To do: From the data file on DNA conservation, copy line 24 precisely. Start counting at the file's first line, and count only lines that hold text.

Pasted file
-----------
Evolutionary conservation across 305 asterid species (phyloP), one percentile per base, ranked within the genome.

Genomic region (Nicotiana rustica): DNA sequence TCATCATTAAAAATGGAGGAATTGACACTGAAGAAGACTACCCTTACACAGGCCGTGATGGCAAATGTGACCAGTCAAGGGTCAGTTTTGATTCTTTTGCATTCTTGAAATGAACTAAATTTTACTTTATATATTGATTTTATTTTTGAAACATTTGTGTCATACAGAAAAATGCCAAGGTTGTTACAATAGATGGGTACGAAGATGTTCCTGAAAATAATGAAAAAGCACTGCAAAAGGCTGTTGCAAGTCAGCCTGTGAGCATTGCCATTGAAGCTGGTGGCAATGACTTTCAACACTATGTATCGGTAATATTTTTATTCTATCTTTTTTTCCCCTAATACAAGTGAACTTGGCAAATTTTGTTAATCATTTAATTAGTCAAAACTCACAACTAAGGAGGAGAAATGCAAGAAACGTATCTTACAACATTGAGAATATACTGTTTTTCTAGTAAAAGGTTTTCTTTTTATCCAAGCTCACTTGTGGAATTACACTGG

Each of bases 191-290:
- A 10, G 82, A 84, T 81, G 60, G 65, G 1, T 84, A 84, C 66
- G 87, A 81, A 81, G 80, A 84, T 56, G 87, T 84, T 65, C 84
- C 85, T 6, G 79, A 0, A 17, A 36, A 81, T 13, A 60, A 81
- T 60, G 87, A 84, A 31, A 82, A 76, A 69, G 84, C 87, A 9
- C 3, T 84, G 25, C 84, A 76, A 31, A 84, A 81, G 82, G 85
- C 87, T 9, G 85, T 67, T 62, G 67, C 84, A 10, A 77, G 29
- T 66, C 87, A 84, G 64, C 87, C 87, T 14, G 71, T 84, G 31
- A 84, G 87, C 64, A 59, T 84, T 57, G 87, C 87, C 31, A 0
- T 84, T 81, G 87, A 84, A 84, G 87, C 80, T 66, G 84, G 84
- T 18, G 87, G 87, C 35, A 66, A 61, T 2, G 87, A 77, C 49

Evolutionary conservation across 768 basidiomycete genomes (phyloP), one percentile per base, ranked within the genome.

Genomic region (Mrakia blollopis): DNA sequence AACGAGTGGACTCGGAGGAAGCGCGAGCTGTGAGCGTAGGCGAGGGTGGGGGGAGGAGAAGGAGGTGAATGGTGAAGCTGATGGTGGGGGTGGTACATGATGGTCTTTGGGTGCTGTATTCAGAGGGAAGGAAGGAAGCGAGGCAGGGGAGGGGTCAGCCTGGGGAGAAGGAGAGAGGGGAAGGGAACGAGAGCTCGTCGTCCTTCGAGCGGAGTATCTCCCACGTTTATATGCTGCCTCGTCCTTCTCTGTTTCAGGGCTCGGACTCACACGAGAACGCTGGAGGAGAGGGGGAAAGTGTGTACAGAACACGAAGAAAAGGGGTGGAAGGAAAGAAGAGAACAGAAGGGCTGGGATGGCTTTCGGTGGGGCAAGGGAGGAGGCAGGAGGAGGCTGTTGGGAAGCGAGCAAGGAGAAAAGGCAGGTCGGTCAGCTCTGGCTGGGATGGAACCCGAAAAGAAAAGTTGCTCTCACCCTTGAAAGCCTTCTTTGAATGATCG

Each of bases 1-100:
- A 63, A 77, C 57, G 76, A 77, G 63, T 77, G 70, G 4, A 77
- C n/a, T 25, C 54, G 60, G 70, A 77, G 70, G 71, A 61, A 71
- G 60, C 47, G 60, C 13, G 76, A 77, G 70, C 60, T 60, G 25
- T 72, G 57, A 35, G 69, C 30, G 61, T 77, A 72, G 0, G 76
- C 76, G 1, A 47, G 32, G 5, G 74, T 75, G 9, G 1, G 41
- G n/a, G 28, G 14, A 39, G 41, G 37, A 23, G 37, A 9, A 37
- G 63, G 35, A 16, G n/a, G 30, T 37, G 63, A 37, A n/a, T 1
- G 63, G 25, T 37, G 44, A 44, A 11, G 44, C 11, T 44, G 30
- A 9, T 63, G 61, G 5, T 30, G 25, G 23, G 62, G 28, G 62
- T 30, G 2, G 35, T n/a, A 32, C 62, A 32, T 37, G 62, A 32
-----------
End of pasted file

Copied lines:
- G 63, G 25, T 37, G 44, A 44, A 11, G 44, C 11, T 44, G 30